Boris Johnson Rules Out Return to Austerity in Post-Virus Recovery Plan
Prime Minister Boris Johnson vowed the U.K. will spend large sums on hospitals, schools and roads to jump-start the economy as it emerges from the coronavirus lockdown that has plunged the country into what may be the worst recession in three centuries.
In an interview in the Mail on Sunday Johnson rejected a return to the austerity policies that followed the 2008 financial crisis and said the country will “build our way back” from the crisis through “shovel-ready” projects.
“The lesson is to act fast and we’re going to make sure that we have plans to help people whose old jobs are not there any more to get the opportunities they need,” Johnson said. “We are absolutely not going back to the austerity of 10 years ago.”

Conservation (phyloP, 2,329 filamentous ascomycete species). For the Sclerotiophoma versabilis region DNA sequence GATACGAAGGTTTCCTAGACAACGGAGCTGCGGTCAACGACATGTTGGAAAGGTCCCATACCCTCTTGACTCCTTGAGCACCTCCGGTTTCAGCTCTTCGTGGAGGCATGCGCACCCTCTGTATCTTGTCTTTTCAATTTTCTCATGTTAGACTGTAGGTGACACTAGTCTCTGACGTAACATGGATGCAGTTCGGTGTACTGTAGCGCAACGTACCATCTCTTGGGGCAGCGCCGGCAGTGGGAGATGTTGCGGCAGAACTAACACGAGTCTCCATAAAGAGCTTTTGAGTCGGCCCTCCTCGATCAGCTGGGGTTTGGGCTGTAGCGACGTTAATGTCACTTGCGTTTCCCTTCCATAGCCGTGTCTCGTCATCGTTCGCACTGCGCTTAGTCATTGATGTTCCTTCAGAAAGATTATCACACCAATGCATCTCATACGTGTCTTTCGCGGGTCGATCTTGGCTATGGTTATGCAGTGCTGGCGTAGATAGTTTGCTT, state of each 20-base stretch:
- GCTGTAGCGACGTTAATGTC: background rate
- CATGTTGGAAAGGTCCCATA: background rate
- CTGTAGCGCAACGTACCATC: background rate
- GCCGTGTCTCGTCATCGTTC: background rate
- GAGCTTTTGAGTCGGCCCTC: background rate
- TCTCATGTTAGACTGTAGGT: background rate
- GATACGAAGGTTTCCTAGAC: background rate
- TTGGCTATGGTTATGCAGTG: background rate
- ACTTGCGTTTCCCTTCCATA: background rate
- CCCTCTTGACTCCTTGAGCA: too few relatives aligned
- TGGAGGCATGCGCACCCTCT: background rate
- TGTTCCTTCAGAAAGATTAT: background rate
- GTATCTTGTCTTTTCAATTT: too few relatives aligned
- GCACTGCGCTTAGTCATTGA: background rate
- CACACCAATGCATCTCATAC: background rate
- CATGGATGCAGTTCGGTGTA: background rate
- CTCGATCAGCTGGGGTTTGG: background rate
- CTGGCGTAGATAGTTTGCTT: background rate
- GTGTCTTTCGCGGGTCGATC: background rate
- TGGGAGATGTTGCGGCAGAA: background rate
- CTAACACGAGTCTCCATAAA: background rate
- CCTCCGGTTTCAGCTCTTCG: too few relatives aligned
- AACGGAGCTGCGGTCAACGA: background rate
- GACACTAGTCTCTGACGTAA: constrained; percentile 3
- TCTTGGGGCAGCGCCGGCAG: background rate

Johnson is expected to unveil the spending plans in a major speech on Tuesday, while Chancellor of the Exchequer Rishi Sunak is leading a new infrastructure task force to identify and speed up projects. The government pledge comes at a critical moment after the U.K. economy shrank a record 20.4% in April, effectively wiping out almost 18 years of growth in two months.
The crisis has sparked an intense internal debate among Tories who for decades have stood for the free market, fiscal prudence and libertarianism, and are now on course to spend well over 130 billion pounds to rescue the economy.